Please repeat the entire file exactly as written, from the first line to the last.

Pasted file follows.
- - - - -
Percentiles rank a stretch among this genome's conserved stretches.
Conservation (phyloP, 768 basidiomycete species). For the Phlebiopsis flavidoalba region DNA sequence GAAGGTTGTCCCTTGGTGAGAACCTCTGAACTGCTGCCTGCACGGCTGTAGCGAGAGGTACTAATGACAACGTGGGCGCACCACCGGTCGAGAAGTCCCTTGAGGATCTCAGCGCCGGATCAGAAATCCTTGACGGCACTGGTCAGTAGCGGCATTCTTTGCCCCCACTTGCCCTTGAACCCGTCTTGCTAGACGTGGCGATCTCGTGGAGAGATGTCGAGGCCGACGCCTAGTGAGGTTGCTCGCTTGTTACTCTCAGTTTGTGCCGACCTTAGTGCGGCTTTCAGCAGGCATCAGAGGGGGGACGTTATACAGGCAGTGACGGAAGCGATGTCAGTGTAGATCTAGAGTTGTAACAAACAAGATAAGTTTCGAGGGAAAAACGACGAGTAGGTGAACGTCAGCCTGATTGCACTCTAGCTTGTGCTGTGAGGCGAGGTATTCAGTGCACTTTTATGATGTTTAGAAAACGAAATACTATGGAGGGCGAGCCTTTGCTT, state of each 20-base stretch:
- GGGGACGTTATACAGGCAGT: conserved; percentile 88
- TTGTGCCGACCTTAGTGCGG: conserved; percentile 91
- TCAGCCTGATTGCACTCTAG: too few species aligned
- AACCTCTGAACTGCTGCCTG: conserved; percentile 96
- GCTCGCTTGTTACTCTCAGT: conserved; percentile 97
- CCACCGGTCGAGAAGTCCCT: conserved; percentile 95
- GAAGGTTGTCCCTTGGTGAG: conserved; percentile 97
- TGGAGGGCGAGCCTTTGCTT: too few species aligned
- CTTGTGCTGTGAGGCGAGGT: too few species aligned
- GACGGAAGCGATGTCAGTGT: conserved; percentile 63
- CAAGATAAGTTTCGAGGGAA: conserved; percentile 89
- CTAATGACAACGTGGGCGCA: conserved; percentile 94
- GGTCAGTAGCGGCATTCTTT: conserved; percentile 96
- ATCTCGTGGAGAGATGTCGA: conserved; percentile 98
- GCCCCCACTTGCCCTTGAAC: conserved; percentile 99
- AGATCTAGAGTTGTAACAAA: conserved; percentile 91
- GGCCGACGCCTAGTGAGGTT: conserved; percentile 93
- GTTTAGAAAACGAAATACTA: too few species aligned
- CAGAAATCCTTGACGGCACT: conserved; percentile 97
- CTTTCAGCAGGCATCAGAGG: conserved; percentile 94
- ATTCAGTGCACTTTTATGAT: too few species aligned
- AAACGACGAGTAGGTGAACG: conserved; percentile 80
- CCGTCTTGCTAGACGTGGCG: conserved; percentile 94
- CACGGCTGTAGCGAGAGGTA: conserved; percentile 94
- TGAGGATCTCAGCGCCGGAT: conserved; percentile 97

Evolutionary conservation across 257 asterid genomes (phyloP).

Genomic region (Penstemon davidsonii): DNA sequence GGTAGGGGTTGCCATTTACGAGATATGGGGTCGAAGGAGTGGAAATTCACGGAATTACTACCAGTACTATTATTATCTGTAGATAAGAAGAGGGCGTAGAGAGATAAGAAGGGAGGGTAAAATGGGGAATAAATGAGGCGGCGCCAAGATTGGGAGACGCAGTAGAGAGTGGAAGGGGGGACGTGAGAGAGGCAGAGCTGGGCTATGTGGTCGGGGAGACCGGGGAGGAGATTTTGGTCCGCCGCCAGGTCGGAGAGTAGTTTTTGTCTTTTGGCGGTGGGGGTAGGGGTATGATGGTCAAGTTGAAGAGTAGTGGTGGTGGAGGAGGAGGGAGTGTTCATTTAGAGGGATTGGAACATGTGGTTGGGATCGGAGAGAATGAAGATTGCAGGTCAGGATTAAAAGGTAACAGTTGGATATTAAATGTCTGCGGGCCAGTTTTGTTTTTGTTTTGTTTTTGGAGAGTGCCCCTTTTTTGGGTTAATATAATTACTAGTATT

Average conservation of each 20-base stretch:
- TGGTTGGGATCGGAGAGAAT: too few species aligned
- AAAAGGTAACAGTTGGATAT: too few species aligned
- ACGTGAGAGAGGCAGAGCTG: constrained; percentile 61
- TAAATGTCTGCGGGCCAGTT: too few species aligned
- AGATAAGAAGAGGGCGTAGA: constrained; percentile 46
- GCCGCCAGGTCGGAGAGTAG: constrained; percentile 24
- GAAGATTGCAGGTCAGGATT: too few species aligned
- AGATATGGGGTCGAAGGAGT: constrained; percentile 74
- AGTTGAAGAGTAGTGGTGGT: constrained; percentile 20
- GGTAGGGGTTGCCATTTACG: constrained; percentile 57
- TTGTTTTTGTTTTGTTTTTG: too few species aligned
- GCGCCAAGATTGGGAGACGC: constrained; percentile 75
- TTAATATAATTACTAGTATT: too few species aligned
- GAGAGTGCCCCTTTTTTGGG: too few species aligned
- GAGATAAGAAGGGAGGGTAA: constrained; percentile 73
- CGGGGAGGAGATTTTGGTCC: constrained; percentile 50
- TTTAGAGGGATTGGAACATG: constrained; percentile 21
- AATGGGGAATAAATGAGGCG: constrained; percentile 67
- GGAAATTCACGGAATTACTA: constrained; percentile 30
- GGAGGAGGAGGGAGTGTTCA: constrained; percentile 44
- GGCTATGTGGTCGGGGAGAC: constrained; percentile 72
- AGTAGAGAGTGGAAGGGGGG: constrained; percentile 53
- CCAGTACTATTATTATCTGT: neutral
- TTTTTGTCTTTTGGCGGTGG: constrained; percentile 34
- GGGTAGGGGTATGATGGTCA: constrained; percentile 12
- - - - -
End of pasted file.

Percentiles rank a stretch among this genome's conserved stretches.
Conservation (phyloP, 768 basidiomycete species). For the Phlebiopsis flavidoalba region DNA sequence GAAGGTTGTCCCTTGGTGAGAACCTCTGAACTGCTGCCTGCACGGCTGTAGCGAGAGGTACTAATGACAACGTGGGCGCACCACCGGTCGAGAAGTCCCTTGAGGATCTCAGCGCCGGATCAGAAATCCTTGACGGCACTGGTCAGTAGCGGCATTCTTTGCCCCCACTTGCCCTTGAACCCGTCTTGCTAGACGTGGCGATCTCGTGGAGAGATGTCGAGGCCGACGCCTAGTGAGGTTGCTCGCTTGTTACTCTCAGTTTGTGCCGACCTTAGTGCGGCTTTCAGCAGGCATCAGAGGGGGGACGTTATACAGGCAGTGACGGAAGCGATGTCAGTGTAGATCTAGAGTTGTAACAAACAAGATAAGTTTCGAGGGAAAAACGACGAGTAGGTGAACGTCAGCCTGATTGCACTCTAGCTTGTGCTGTGAGGCGAGGTATTCAGTGCACTTTTATGATGTTTAGAAAACGAAATACTATGGAGGGCGAGCCTTTGCTT, state of each 20-base stretch:
- GGGGACGTTATACAGGCAGT: conserved; percentile 88
- TTGTGCCGACCTTAGTGCGG: conserved; percentile 91
- TCAGCCTGATTGCACTCTAG: too few species aligned
- AACCTCTGAACTGCTGCCTG: conserved; percentile 96
- GCTCGCTTGTTACTCTCAGT: conserved; percentile 97
- CCACCGGTCGAGAAGTCCCT: conserved; percentile 95
- GAAGGTTGTCCCTTGGTGAG: conserved; percentile 97
- TGGAGGGCGAGCCTTTGCTT: too few species aligned
- CTTGTGCTGTGAGGCGAGGT: too few species aligned
- GACGGAAGCGATGTCAGTGT: conserved; percentile 63
- CAAGATAAGTTTCGAGGGAA: conserved; percentile 89
- CTAATGACAACGTGGGCGCA: conserved; percentile 94
- GGTCAGTAGCGGCATTCTTT: conserved; percentile 96
- ATCTCGTGGAGAGATGTCGA: conserved; percentile 98
- GCCCCCACTTGCCCTTGAAC: conserved; percentile 99
- AGATCTAGAGTTGTAACAAA: conserved; percentile 91
- GGCCGACGCCTAGTGAGGTT: conserved; percentile 93
- GTTTAGAAAACGAAATACTA: too few species aligned
- CAGAAATCCTTGACGGCACT: conserved; percentile 97
- CTTTCAGCAGGCATCAGAGG: conserved; percentile 94
- ATTCAGTGCACTTTTATGAT: too few species aligned
- AAACGACGAGTAGGTGAACG: conserved; percentile 80
- CCGTCTTGCTAGACGTGGCG: conserved; percentile 94
- CACGGCTGTAGCGAGAGGTA: conserved; percentile 94
- TGAGGATCTCAGCGCCGGAT: conserved; percentile 97

Evolutionary conservation across 257 asterid genomes (phyloP).

Genomic region (Penstemon davidsonii): DNA sequence GGTAGGGGTTGCCATTTACGAGATATGGGGTCGAAGGAGTGGAAATTCACGGAATTACTACCAGTACTATTATTATCTGTAGATAAGAAGAGGGCGTAGAGAGATAAGAAGGGAGGGTAAAATGGGGAATAAATGAGGCGGCGCCAAGATTGGGAGACGCAGTAGAGAGTGGAAGGGGGGACGTGAGAGAGGCAGAGCTGGGCTATGTGGTCGGGGAGACCGGGGAGGAGATTTTGGTCCGCCGCCAGGTCGGAGAGTAGTTTTTGTCTTTTGGCGGTGGGGGTAGGGGTATGATGGTCAAGTTGAAGAGTAGTGGTGGTGGAGGAGGAGGGAGTGTTCATTTAGAGGGATTGGAACATGTGGTTGGGATCGGAGAGAATGAAGATTGCAGGTCAGGATTAAAAGGTAACAGTTGGATATTAAATGTCTGCGGGCCAGTTTTGTTTTTGTTTTGTTTTTGGAGAGTGCCCCTTTTTTGGGTTAATATAATTACTAGTATT

Average conservation of each 20-base stretch:
- TGGTTGGGATCGGAGAGAAT: too few species aligned
- AAAAGGTAACAGTTGGATAT: too few species aligned
- ACGTGAGAGAGGCAGAGCTG: constrained; percentile 61
- TAAATGTCTGCGGGCCAGTT: too few species aligned
- AGATAAGAAGAGGGCGTAGA: constrained; percentile 46
- GCCGCCAGGTCGGAGAGTAG: constrained; percentile 24
- GAAGATTGCAGGTCAGGATT: too few species aligned
- AGATATGGGGTCGAAGGAGT: constrained; percentile 74
- AGTTGAAGAGTAGTGGTGGT: constrained; percentile 20
- GGTAGGGGTTGCCATTTACG: constrained; percentile 57
- TTGTTTTTGTTTTGTTTTTG: too few species aligned
- GCGCCAAGATTGGGAGACGC: constrained; percentile 75
- TTAATATAATTACTAGTATT: too few species aligned
- GAGAGTGCCCCTTTTTTGGG: too few species aligned
- GAGATAAGAAGGGAGGGTAA: constrained; percentile 73
- CGGGGAGGAGATTTTGGTCC: constrained; percentile 50
- TTTAGAGGGATTGGAACATG: constrained; percentile 21
- AATGGGGAATAAATGAGGCG: constrained; percentile 67
- GGAAATTCACGGAATTACTA: constrained; percentile 30
- GGAGGAGGAGGGAGTGTTCA: constrained; percentile 44
- GGCTATGTGGTCGGGGAGAC: constrained; percentile 72
- AGTAGAGAGTGGAAGGGGGG: constrained; percentile 53
- CCAGTACTATTATTATCTGT: neutral
- TTTTTGTCTTTTGGCGGTGG: constrained; percentile 34
- GGGTAGGGGTATGATGGTCA: constrained; percentile 12